The Synagogue of Satan by Stanislaw Przybyszewski 1897 Translated by Joe Bandel 2011

Part Six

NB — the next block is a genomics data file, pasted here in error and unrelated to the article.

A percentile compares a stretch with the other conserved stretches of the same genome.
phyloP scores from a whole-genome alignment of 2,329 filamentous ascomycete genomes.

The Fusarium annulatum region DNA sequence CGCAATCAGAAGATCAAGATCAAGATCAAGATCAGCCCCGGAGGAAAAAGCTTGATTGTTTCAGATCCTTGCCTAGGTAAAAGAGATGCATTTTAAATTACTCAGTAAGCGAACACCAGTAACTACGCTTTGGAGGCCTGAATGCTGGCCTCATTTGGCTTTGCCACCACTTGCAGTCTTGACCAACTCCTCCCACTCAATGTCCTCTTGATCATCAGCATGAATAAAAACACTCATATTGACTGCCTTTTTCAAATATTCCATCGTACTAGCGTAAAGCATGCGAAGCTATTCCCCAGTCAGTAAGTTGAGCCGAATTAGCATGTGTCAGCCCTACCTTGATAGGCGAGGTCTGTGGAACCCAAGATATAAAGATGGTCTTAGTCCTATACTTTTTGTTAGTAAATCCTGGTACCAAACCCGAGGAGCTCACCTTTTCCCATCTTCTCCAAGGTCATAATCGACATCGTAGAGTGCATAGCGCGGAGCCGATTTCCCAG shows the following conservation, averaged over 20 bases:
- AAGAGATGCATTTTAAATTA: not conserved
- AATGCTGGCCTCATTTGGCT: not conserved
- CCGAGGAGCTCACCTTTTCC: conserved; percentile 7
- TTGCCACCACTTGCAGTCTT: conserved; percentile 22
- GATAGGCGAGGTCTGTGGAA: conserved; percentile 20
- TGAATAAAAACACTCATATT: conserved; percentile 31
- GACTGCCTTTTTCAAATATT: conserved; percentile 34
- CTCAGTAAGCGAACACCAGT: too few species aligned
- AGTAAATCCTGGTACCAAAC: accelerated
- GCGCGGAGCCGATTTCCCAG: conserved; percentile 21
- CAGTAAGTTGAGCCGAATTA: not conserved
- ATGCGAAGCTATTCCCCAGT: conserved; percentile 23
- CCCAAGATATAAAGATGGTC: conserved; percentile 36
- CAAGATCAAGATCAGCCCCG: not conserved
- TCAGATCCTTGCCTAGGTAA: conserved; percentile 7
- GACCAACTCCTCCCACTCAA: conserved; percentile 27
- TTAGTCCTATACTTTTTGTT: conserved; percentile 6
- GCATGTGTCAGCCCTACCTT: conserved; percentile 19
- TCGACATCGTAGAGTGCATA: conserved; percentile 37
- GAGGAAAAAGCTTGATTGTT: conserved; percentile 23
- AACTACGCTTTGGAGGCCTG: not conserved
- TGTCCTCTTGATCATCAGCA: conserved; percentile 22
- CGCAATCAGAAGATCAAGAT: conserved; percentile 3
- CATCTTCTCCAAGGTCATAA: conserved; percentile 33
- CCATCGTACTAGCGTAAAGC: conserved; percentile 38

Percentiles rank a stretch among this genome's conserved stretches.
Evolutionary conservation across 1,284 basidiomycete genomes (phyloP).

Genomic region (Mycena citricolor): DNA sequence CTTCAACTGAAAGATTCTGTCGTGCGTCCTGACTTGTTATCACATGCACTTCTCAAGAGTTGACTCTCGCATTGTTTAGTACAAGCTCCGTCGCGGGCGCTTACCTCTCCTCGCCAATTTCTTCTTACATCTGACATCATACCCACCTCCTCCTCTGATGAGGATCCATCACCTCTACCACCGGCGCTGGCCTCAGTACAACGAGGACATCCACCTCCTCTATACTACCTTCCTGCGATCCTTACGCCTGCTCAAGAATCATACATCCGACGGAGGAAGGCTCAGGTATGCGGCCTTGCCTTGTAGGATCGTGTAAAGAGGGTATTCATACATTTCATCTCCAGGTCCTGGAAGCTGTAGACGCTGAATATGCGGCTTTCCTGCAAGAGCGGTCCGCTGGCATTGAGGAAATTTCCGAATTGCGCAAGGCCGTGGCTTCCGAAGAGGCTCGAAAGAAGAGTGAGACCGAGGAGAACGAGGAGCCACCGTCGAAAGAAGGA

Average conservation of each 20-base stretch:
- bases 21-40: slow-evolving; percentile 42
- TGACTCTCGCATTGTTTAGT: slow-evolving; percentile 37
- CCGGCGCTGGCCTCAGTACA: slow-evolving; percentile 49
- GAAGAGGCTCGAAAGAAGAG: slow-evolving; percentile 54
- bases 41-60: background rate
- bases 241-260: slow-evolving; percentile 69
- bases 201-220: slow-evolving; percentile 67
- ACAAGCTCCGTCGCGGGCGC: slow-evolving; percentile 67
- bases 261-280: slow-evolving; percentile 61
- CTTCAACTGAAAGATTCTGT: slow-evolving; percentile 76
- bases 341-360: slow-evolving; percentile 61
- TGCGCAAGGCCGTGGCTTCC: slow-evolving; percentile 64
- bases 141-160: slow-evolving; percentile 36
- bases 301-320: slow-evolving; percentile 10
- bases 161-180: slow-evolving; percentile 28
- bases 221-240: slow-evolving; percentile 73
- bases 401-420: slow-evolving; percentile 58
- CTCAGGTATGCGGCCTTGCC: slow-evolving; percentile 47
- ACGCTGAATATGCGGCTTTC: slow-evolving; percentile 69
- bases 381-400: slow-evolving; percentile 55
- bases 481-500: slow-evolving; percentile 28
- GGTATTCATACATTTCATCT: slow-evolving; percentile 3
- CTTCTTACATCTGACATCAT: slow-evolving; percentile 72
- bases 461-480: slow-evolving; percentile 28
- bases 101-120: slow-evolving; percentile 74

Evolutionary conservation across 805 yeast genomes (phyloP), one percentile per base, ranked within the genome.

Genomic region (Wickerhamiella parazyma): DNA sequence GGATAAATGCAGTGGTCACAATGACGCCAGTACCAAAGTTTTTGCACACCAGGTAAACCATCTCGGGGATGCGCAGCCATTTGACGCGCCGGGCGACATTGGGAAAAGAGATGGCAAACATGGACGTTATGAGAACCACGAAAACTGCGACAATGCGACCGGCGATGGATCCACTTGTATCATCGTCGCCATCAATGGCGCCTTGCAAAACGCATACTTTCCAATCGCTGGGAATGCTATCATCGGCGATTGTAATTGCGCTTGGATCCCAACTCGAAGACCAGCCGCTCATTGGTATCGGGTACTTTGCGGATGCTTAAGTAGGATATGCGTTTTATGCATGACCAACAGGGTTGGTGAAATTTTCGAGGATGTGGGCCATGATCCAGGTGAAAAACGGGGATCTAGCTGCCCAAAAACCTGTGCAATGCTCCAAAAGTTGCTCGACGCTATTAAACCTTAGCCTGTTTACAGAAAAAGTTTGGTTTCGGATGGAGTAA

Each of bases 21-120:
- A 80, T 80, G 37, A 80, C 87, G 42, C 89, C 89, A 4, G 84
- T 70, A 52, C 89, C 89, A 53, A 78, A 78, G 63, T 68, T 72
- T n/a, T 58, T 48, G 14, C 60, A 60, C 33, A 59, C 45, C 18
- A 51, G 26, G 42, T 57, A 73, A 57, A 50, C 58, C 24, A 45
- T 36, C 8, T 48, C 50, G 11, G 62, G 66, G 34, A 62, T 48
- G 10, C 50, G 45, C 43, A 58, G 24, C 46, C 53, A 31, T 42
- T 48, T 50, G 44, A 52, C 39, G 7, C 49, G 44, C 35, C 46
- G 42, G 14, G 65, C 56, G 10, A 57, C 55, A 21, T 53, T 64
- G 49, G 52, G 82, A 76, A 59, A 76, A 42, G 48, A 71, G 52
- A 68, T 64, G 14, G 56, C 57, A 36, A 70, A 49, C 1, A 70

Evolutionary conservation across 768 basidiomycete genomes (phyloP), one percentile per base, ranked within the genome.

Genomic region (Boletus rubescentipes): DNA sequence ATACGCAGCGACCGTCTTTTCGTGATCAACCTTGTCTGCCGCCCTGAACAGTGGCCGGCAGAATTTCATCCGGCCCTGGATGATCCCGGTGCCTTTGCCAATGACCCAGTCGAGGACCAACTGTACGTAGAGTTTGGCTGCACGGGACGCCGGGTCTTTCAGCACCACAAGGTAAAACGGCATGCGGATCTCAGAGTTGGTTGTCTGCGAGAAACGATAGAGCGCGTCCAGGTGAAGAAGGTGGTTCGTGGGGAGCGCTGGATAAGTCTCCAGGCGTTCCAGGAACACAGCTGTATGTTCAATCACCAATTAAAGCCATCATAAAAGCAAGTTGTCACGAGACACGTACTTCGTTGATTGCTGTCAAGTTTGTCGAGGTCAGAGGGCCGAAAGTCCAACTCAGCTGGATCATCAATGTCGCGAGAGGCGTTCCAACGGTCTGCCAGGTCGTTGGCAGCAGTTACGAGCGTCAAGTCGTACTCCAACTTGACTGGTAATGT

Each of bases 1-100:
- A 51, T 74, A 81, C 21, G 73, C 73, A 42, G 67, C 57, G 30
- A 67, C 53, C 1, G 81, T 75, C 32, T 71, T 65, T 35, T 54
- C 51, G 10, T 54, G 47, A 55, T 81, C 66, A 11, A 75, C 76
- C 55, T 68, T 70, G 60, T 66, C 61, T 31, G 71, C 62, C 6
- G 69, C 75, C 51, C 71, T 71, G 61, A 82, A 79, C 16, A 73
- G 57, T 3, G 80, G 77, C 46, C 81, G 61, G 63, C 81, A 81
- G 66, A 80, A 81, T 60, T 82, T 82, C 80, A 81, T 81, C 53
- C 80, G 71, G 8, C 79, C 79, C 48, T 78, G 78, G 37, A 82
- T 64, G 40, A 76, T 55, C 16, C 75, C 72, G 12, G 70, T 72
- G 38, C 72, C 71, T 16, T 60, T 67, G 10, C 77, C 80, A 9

The church was happily finished with nature. The hypocritical priest was torn away from his wife and began to perpetrate unmentionable sexual obscenities. His marriage was dissolved and now he began to rape and put horns on his male sheep. But, as previously mentioned, celibacy became the standard practice over all. Now the church had to deal with logic and reason. Earlier man had been forbidden to seek after the nature of God. Now man was forbidden above all else to seek after the physical application of logic and reason. “Every word corresponds to an idea and every idea is the essence of reality. Thus it follows that grammar is logic and logic is the true science.” With that logic and reason was settled. If an idea was the essence of reality, then man didn’t need to see physical things at all, didn’t need to learn about them, didn’t need to observe them. Man perceived the world through his thoughts in the same way he perceived truth and reality. Everything was in his mind. Ideas were the ultimate reality. Man gave up thinking about the physical world and with enthusiasm turned to some fragments of Aristotle that Harun al Rashid had translated into Arabic. Now man commented on poor Aristotle, wrote long commentaries on the commentaries. They mutilated the fragments, made the pagan into a Christian, and showed how he proved the divinity of Christ and his martyrdom by splitting hairs. The entire structure of Christian doctrine was found to originate from Aristotle and based on his philosophy. An airhead from Avicenna became the prince of thinkers and both great church doctors became sterile mules. Thomas Aquinas brooded over the psychology of the angels and Duns Scotus discovered the marvelous “machine cogitationis” (thinking machine). If existence is a dream, then words are things! Beautiful! Yet even more: every combination of words represents combinations of things and their realities. Setting words together in certain sequences is called perception of reality. This logical sequence of associated words gives us the thinking machine, gives thought without thinking. Thus concluded the church. Satan—as philosopher, he who had created the most unfathomable philosophical systems of the orient, he who delighted in the poetic subtleties of Plato, he who split the most competent heads of the good God with his Manichean heresies, smiled evilly and was amused at this child’s play.